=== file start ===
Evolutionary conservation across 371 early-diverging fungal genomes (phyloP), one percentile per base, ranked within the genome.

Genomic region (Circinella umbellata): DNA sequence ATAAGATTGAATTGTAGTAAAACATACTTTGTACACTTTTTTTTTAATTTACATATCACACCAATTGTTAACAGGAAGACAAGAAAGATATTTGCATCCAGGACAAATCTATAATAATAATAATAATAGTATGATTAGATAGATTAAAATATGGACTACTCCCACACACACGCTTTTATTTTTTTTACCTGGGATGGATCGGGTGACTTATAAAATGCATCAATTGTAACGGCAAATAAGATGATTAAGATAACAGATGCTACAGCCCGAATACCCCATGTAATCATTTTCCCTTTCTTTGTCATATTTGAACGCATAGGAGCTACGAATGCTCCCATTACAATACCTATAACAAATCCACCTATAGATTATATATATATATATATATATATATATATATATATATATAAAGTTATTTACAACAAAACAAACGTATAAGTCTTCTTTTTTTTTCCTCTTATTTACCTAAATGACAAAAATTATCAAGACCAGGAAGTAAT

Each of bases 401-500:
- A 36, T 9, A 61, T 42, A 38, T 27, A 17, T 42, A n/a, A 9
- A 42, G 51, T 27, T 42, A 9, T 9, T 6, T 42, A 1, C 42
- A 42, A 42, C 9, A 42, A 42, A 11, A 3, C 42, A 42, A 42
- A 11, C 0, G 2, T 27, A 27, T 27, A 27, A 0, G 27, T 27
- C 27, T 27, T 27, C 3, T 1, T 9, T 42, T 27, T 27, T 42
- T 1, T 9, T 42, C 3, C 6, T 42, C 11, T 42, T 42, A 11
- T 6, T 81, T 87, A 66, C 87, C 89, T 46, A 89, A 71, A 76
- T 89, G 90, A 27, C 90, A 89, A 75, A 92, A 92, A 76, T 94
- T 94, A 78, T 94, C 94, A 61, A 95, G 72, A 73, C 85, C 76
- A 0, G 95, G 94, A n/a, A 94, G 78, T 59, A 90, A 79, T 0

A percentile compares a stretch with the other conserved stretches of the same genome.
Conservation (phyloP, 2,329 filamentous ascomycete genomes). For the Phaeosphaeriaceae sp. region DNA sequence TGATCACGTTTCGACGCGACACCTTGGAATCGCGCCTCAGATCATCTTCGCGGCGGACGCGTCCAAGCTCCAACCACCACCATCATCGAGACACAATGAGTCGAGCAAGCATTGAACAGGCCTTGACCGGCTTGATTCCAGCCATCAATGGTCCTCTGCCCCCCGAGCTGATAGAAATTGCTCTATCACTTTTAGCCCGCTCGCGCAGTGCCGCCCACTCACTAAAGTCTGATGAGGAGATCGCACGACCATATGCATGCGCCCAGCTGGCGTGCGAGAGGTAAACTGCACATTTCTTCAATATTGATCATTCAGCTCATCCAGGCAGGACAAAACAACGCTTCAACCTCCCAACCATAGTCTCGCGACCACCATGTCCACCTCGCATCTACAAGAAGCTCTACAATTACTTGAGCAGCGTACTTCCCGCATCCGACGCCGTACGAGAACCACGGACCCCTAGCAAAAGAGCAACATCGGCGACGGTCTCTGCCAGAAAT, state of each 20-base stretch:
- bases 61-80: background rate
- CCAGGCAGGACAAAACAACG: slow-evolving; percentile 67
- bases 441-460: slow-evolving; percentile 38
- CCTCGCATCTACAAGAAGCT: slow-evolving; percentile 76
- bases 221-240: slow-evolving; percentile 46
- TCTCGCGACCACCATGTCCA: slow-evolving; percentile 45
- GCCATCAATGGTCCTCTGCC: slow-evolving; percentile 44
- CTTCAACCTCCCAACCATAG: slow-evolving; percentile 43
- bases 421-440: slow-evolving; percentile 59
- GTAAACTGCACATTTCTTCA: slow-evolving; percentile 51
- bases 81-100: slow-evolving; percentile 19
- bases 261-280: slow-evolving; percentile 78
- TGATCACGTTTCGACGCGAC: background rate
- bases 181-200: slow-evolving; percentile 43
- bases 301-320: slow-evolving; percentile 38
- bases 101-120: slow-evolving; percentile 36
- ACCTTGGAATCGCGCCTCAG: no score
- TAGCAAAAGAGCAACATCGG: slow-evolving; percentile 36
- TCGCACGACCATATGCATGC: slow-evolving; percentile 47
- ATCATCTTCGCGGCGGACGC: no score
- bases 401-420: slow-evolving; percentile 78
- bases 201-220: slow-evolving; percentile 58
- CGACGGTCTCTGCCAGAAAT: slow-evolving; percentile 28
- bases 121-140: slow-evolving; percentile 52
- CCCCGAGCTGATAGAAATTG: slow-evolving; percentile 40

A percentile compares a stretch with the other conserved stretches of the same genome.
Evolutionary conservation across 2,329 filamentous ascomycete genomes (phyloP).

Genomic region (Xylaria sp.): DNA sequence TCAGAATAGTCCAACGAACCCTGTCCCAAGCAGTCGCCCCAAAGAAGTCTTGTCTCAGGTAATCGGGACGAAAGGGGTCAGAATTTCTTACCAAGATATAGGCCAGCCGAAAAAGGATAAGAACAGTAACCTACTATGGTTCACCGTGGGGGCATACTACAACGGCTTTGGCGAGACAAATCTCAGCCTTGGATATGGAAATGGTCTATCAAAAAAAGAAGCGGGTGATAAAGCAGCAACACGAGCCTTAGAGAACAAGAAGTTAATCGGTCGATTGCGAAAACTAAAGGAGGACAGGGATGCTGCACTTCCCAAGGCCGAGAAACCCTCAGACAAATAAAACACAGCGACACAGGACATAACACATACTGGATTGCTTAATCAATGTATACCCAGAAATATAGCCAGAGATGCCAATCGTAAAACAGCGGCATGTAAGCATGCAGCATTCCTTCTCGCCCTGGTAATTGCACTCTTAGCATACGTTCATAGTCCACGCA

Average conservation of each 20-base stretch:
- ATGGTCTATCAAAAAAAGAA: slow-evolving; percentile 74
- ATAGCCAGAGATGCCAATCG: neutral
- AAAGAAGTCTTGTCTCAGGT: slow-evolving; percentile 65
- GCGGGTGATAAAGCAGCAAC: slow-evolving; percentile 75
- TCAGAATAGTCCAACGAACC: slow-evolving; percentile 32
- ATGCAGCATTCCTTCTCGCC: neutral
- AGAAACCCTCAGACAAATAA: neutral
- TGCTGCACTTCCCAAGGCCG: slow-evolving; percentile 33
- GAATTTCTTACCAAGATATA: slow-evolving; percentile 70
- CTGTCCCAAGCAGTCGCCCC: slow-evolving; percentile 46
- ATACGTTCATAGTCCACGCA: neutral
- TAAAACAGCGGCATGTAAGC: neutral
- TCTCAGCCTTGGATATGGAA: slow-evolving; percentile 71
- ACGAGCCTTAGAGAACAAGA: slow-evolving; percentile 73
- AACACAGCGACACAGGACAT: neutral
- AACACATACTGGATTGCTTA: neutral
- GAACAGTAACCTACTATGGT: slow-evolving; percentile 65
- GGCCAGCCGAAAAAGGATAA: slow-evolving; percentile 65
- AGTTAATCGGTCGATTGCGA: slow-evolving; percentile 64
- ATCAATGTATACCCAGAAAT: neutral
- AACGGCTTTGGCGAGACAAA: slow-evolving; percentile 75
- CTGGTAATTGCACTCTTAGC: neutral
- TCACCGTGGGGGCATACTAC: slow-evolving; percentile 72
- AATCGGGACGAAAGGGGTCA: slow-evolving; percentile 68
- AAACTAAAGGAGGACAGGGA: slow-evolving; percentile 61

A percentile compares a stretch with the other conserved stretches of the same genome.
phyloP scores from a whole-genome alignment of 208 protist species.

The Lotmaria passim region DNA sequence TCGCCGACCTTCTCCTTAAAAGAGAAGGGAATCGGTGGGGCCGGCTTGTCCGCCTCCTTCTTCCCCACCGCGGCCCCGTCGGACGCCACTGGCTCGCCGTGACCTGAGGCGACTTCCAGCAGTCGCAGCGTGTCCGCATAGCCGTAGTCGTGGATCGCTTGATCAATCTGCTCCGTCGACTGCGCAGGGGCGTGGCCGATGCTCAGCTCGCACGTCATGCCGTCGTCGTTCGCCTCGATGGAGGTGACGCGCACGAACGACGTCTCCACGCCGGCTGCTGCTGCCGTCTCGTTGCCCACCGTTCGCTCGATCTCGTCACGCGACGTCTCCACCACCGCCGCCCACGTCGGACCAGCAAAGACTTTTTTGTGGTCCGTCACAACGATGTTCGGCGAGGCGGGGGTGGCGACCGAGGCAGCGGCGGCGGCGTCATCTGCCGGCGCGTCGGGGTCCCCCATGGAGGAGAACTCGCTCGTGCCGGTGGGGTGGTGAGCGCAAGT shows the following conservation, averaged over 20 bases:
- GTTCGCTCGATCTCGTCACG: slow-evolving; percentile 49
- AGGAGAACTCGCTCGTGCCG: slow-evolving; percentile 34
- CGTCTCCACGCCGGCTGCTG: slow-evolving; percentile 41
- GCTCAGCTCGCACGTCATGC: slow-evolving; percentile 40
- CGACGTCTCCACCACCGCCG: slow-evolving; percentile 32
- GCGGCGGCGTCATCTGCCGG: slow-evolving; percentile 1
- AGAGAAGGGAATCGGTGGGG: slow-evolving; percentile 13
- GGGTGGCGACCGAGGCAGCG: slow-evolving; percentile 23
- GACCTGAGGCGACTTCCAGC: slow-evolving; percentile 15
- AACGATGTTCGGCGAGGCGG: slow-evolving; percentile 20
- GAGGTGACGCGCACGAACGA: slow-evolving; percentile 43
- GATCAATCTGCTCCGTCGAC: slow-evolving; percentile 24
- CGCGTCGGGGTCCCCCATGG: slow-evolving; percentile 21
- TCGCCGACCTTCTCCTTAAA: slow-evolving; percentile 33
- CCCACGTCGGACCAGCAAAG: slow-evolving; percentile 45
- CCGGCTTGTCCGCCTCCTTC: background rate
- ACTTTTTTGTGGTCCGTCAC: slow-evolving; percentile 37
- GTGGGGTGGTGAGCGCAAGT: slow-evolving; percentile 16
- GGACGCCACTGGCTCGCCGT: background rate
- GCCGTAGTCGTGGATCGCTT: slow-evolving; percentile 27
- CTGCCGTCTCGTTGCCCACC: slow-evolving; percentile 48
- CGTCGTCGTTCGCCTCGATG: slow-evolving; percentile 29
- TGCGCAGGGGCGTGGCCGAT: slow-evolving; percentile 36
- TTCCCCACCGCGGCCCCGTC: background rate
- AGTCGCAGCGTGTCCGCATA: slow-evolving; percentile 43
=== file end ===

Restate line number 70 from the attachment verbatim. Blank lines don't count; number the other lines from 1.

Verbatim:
A percentile compares a stretch with the other conserved stretches of the same genome.